October 12, 2020 at 3:34 p.m.

Coaching, dairying keep Kuekers running

Iowa couple leads high school cross-country team
The Kuekers – (from left) Kevin, Cherish, Kyle and Caden – milk 80 cows near Waverly, Iowa. Kevin and Cherish are also coaches for the Waverly-Shell Rock High School cross-country team. PHOTO BY AARON THOMAS FOR DAIRY STAR
The Kuekers – (from left) Kevin, Cherish, Kyle and Caden – milk 80 cows near Waverly, Iowa. Kevin and Cherish are also coaches for the Waverly-Shell Rock High School cross-country team. PHOTO BY AARON THOMAS FOR DAIRY STAR

By Sherry Newell- | Comments: 0 | Leave a comment

    WAVERLY, Iowa – Kevin and Cherish Kueker of Waverly do not have many hours a week to spare from their 80-cow dairy, but every fall, they find the time to coach cross-country runners at their local high school.
    Running has been part of their lives forever, and they see its rewards in themselves and in the 16 Waverly-Shell Rock athletes they coach. Past teams have included their now 19-year-old son, Kyle. Son Caden, 16, is on the current team.
    “There are a lot of similarities between farming, especially dairy farming, and running,” said Kevin, who has run 17 marathons and more than a dozen half marathons. “You need the same kind of dedication year-in and year-out, the same mentality. Once you start you see it through.”
    For Cherish, running serves as a stress reliever.
    “I call it my time,” she said. “It’s also one of those things you can do anywhere as long as you have a pair of shoes.”
    Unfortunately, foot surgery two years ago has sidelined her from all but the coaching part for now.
    “I miss it very much,” Cherish said.
    Kevin, raised on the farm the couple now operates, met Cherish at a University of Wisconsin-River Falls track fundraiser. She was a city girl and a sprinter during high school and college; he was a cross-country runner.
    During college, they coached a Stillwater, Minnesota, girls junior high school team.     Nearly a decade later, Kevin began volunteering for the WSR track team which led to a cross-country coaching job. Five years later, Cherish joined him as assistant coach.
    “By then, we knew our oldest son would be interested,” said Kevin, explaining part of their motivation.
    The couple accommodates coaching around 7 a.m. and 7 p.m. milking. When they need to be away, a local youth is available to milk on weeknights.
    Kevin is also a spring track coach for 40 WSR students, so Cherish milks earlier along with doing her regular youngstock chores.  
    The cross-country team qualified for state last year for the first time in decades. For 12 of Kevin’s 14 years, WSR has had at least one runner qualify individually.
    But the satisfaction comes from more than those accomplishments and the additional income, although Kevin said they made more coaching than dairying one year.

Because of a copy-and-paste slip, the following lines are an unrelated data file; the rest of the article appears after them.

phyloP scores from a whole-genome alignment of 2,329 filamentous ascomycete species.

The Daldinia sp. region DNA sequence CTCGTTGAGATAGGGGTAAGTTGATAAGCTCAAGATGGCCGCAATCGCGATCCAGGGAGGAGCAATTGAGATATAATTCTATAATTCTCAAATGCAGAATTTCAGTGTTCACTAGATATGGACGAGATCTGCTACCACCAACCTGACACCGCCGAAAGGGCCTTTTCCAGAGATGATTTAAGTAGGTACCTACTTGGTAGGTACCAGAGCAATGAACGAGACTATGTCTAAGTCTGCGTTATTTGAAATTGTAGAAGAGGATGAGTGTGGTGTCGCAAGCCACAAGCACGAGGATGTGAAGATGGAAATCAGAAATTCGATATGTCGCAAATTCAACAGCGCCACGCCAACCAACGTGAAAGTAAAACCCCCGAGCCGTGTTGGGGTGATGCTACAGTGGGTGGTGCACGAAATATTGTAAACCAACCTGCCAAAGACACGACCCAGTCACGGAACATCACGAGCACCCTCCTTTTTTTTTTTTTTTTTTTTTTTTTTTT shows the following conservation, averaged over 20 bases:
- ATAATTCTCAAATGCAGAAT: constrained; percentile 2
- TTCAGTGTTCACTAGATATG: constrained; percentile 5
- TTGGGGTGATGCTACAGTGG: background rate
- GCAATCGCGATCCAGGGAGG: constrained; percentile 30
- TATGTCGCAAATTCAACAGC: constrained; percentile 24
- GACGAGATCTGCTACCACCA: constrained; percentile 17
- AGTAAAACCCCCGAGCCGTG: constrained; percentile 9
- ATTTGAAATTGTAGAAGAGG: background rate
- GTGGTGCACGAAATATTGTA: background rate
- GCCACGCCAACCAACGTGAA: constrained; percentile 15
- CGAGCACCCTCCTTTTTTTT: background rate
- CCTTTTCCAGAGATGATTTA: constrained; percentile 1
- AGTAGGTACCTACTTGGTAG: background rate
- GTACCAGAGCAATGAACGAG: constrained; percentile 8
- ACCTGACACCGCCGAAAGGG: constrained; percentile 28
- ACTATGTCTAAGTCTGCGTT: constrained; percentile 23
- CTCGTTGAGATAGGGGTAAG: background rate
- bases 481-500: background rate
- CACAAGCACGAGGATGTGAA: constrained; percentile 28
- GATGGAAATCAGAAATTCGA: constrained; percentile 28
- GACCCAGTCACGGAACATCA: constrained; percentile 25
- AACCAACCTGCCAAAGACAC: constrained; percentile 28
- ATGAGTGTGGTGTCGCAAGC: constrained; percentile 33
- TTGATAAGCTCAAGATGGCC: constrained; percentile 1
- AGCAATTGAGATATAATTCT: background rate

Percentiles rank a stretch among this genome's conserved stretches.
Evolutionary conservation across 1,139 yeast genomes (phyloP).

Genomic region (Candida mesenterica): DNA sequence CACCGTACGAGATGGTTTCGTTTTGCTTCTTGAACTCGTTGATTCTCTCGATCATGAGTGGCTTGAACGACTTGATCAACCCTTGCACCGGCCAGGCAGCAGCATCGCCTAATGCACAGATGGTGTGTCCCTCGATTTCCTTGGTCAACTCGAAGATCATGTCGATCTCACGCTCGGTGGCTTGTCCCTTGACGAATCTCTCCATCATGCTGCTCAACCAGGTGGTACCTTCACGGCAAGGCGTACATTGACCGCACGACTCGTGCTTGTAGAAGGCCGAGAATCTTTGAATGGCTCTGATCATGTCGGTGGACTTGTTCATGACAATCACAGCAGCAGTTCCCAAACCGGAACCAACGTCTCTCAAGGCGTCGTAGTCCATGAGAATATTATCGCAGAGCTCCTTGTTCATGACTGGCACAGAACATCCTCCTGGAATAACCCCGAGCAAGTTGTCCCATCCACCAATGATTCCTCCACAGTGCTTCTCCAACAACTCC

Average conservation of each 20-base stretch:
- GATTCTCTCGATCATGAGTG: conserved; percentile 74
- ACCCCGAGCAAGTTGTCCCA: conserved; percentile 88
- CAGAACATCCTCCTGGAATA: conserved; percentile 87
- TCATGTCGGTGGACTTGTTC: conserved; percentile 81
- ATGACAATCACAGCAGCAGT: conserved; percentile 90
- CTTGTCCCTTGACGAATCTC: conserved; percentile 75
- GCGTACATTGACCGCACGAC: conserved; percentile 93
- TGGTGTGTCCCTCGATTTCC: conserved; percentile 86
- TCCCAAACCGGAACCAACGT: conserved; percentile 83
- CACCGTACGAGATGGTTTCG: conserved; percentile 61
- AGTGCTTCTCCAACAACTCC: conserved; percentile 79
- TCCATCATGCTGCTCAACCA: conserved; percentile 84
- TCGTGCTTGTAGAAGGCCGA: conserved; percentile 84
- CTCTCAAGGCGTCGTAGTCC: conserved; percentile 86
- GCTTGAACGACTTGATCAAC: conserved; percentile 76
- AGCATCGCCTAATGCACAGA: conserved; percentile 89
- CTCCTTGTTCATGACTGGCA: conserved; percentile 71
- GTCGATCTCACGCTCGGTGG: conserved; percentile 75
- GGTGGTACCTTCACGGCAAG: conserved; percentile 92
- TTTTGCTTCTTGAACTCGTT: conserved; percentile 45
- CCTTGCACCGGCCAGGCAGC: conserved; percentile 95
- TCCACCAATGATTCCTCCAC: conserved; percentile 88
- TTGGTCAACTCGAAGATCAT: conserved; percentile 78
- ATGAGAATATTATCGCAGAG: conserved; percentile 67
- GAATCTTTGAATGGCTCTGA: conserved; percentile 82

“What makes it rewarding is seeing everyone improve,” Kevin said. “I think of the junior varsity – the kids that often get overlooked – and how they make these big improvements.”
    Cherish said she knows they are helping youth develop an interest that goes beyond high school.
    “Some of these kids are grown up, married but continue to run today,” she said. “You realize you have given them something to do for a lifetime.”
    It has been that way for the Kuekers. They began married life living in town, and Kevin ran the 6 miles to the farm many days.
    In 2004, he ran a 3-hour, 6-minute time at the Twin Cities Marathon to qualify for the 2005 Boston Marathon. Although he admits farm work is much of his preparation for long-distance competitions, he did train more traditionally for the Boston event.
    This summer, Kevin ran together with Caden for his first half marathon –  virtual Grandma’s Half Marathon.
    Cherish ran the Twin Cities Marathon twice. She has completed six half marathons, including one with Kyle – his first of three. Kyle wants the entire family to do a marathon together, Cherish said.
    Coaching also gives them a chance to promote their product and their lifestyle.
    “When it first came out that chocolate milk is a great recovery drink, we started to push that,” Kevin said. “We will sometimes bring it to practice. Other teams have started using it and now parents know. When there is a banquet, there is always chocolate milk there.”
    The teams occasionally run their farm’s hay fields, and the teams have taken photos on the farm, including some with cows.
    “I like that we show them we can do more and be more than one thing,” Cherish said. “We show them we can get it done.”
    When Kevin began coaching 14 years ago, the Kuekers were farming with Kevin’s father, Donald, and Cherish was working as a registered nurse. She came home to full-time farm work when Donald retired.
    Until this year, Donald helped on the farm, running errands and doing miscellaneous work.
    “I was curious how it would go this season,” Kevin said. “I didn’t think he did that much, but it’s those little things that help.”
    But with good neighbors doing custom field work, chopping is done, and Kevin said he is relieved.
    “Half the time we just go (to practice) and make it work,” Cherish said. “Things suffer a little, especially with the house. The laundry doesn’t get out of the baskets much.”
    For now, the Kuekers get-it-done philosophy is working – for dairying and coaching.


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